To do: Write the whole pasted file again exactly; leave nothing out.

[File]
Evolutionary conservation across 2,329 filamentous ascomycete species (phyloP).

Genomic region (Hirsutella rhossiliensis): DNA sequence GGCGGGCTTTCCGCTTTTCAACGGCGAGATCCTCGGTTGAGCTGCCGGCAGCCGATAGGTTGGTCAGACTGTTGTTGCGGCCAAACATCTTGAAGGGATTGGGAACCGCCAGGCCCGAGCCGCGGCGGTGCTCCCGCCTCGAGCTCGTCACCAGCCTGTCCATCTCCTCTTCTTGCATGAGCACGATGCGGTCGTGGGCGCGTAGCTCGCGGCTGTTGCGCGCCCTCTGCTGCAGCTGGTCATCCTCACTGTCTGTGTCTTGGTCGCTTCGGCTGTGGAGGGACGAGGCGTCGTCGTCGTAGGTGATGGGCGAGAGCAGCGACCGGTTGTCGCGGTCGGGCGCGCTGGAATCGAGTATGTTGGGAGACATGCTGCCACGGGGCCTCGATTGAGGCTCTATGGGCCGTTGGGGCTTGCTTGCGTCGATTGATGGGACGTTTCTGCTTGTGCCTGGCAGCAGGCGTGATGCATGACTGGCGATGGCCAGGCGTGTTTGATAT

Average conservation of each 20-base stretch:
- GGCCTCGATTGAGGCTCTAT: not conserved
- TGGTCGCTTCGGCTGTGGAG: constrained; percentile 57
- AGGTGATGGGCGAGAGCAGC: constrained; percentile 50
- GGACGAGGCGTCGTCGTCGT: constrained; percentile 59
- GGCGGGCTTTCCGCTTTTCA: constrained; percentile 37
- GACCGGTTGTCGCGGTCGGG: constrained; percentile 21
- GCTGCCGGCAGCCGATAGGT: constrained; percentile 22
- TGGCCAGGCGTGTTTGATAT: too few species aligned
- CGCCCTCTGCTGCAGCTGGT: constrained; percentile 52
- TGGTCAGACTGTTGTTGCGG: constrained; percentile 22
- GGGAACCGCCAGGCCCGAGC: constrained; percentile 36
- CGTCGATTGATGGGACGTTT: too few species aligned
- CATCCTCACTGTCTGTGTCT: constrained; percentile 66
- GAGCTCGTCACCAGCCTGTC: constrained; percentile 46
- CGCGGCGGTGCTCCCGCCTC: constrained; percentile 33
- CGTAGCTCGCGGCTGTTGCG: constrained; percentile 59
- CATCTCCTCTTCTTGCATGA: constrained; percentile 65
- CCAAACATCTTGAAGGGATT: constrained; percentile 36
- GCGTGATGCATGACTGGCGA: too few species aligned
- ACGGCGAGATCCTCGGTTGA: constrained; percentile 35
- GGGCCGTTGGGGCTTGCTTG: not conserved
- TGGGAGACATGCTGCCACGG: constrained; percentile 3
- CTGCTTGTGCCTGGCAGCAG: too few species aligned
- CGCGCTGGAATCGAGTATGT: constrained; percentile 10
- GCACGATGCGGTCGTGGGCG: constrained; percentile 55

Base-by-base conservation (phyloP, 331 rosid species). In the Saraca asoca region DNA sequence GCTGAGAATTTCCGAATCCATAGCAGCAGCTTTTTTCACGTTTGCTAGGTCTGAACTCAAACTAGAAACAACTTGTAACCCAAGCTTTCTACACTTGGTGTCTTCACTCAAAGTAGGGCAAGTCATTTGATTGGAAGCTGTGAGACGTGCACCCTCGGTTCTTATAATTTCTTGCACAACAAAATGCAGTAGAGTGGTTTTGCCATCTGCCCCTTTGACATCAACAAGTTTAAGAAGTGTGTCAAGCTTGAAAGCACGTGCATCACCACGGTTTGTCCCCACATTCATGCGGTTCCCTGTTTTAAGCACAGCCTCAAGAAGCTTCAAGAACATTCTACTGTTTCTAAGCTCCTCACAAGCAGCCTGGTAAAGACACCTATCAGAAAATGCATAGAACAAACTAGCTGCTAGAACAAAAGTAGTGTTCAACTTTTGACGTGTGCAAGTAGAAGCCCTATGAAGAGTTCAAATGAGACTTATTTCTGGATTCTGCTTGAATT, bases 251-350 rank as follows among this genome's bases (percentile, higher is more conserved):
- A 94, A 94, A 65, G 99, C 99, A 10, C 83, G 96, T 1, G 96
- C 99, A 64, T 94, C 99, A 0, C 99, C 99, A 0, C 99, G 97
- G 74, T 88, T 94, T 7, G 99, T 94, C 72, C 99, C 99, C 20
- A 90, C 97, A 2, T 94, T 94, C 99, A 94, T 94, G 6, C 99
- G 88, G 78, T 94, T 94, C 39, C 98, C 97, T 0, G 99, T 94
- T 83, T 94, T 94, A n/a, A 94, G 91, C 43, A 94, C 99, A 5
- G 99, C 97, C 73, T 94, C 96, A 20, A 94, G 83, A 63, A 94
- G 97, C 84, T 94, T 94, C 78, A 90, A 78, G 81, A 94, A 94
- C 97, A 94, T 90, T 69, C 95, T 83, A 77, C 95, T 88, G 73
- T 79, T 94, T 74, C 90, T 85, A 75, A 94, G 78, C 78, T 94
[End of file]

Evolutionary conservation across 2,329 filamentous ascomycete species (phyloP).

Genomic region (Hirsutella rhossiliensis): DNA sequence GGCGGGCTTTCCGCTTTTCAACGGCGAGATCCTCGGTTGAGCTGCCGGCAGCCGATAGGTTGGTCAGACTGTTGTTGCGGCCAAACATCTTGAAGGGATTGGGAACCGCCAGGCCCGAGCCGCGGCGGTGCTCCCGCCTCGAGCTCGTCACCAGCCTGTCCATCTCCTCTTCTTGCATGAGCACGATGCGGTCGTGGGCGCGTAGCTCGCGGCTGTTGCGCGCCCTCTGCTGCAGCTGGTCATCCTCACTGTCTGTGTCTTGGTCGCTTCGGCTGTGGAGGGACGAGGCGTCGTCGTCGTAGGTGATGGGCGAGAGCAGCGACCGGTTGTCGCGGTCGGGCGCGCTGGAATCGAGTATGTTGGGAGACATGCTGCCACGGGGCCTCGATTGAGGCTCTATGGGCCGTTGGGGCTTGCTTGCGTCGATTGATGGGACGTTTCTGCTTGTGCCTGGCAGCAGGCGTGATGCATGACTGGCGATGGCCAGGCGTGTTTGATAT

Average conservation of each 20-base stretch:
- GGCCTCGATTGAGGCTCTAT: not conserved
- TGGTCGCTTCGGCTGTGGAG: constrained; percentile 57
- AGGTGATGGGCGAGAGCAGC: constrained; percentile 50
- GGACGAGGCGTCGTCGTCGT: constrained; percentile 59
- GGCGGGCTTTCCGCTTTTCA: constrained; percentile 37
- GACCGGTTGTCGCGGTCGGG: constrained; percentile 21
- GCTGCCGGCAGCCGATAGGT: constrained; percentile 22
- TGGCCAGGCGTGTTTGATAT: too few species aligned
- CGCCCTCTGCTGCAGCTGGT: constrained; percentile 52
- TGGTCAGACTGTTGTTGCGG: constrained; percentile 22
- GGGAACCGCCAGGCCCGAGC: constrained; percentile 36
- CGTCGATTGATGGGACGTTT: too few species aligned
- CATCCTCACTGTCTGTGTCT: constrained; percentile 66
- GAGCTCGTCACCAGCCTGTC: constrained; percentile 46
- CGCGGCGGTGCTCCCGCCTC: constrained; percentile 33
- CGTAGCTCGCGGCTGTTGCG: constrained; percentile 59
- CATCTCCTCTTCTTGCATGA: constrained; percentile 65
- CCAAACATCTTGAAGGGATT: constrained; percentile 36
- GCGTGATGCATGACTGGCGA: too few species aligned
- ACGGCGAGATCCTCGGTTGA: constrained; percentile 35
- GGGCCGTTGGGGCTTGCTTG: not conserved
- TGGGAGACATGCTGCCACGG: constrained; percentile 3
- CTGCTTGTGCCTGGCAGCAG: too few species aligned
- CGCGCTGGAATCGAGTATGT: constrained; percentile 10
- GCACGATGCGGTCGTGGGCG: constrained; percentile 55

Base-by-base conservation (phyloP, 331 rosid species). In the Saraca asoca region DNA sequence GCTGAGAATTTCCGAATCCATAGCAGCAGCTTTTTTCACGTTTGCTAGGTCTGAACTCAAACTAGAAACAACTTGTAACCCAAGCTTTCTACACTTGGTGTCTTCACTCAAAGTAGGGCAAGTCATTTGATTGGAAGCTGTGAGACGTGCACCCTCGGTTCTTATAATTTCTTGCACAACAAAATGCAGTAGAGTGGTTTTGCCATCTGCCCCTTTGACATCAACAAGTTTAAGAAGTGTGTCAAGCTTGAAAGCACGTGCATCACCACGGTTTGTCCCCACATTCATGCGGTTCCCTGTTTTAAGCACAGCCTCAAGAAGCTTCAAGAACATTCTACTGTTTCTAAGCTCCTCACAAGCAGCCTGGTAAAGACACCTATCAGAAAATGCATAGAACAAACTAGCTGCTAGAACAAAAGTAGTGTTCAACTTTTGACGTGTGCAAGTAGAAGCCCTATGAAGAGTTCAAATGAGACTTATTTCTGGATTCTGCTTGAATT, bases 251-350 rank as follows among this genome's bases (percentile, higher is more conserved):
- A 94, A 94, A 65, G 99, C 99, A 10, C 83, G 96, T 1, G 96
- C 99, A 64, T 94, C 99, A 0, C 99, C 99, A 0, C 99, G 97
- G 74, T 88, T 94, T 7, G 99, T 94, C 72, C 99, C 99, C 20
- A 90, C 97, A 2, T 94, T 94, C 99, A 94, T 94, G 6, C 99
- G 88, G 78, T 94, T 94, C 39, C 98, C 97, T 0, G 99, T 94
- T 83, T 94, T 94, A n/a, A 94, G 91, C 43, A 94, C 99, A 5
- G 99, C 97, C 73, T 94, C 96, A 20, A 94, G 83, A 63, A 94
- G 97, C 84, T 94, T 94, C 78, A 90, A 78, G 81, A 94, A 94
- C 97, A 94, T 90, T 69, C 95, T 83, A 77, C 95, T 88, G 73
- T 79, T 94, T 74, C 90, T 85, A 75, A 94, G 78, C 78, T 94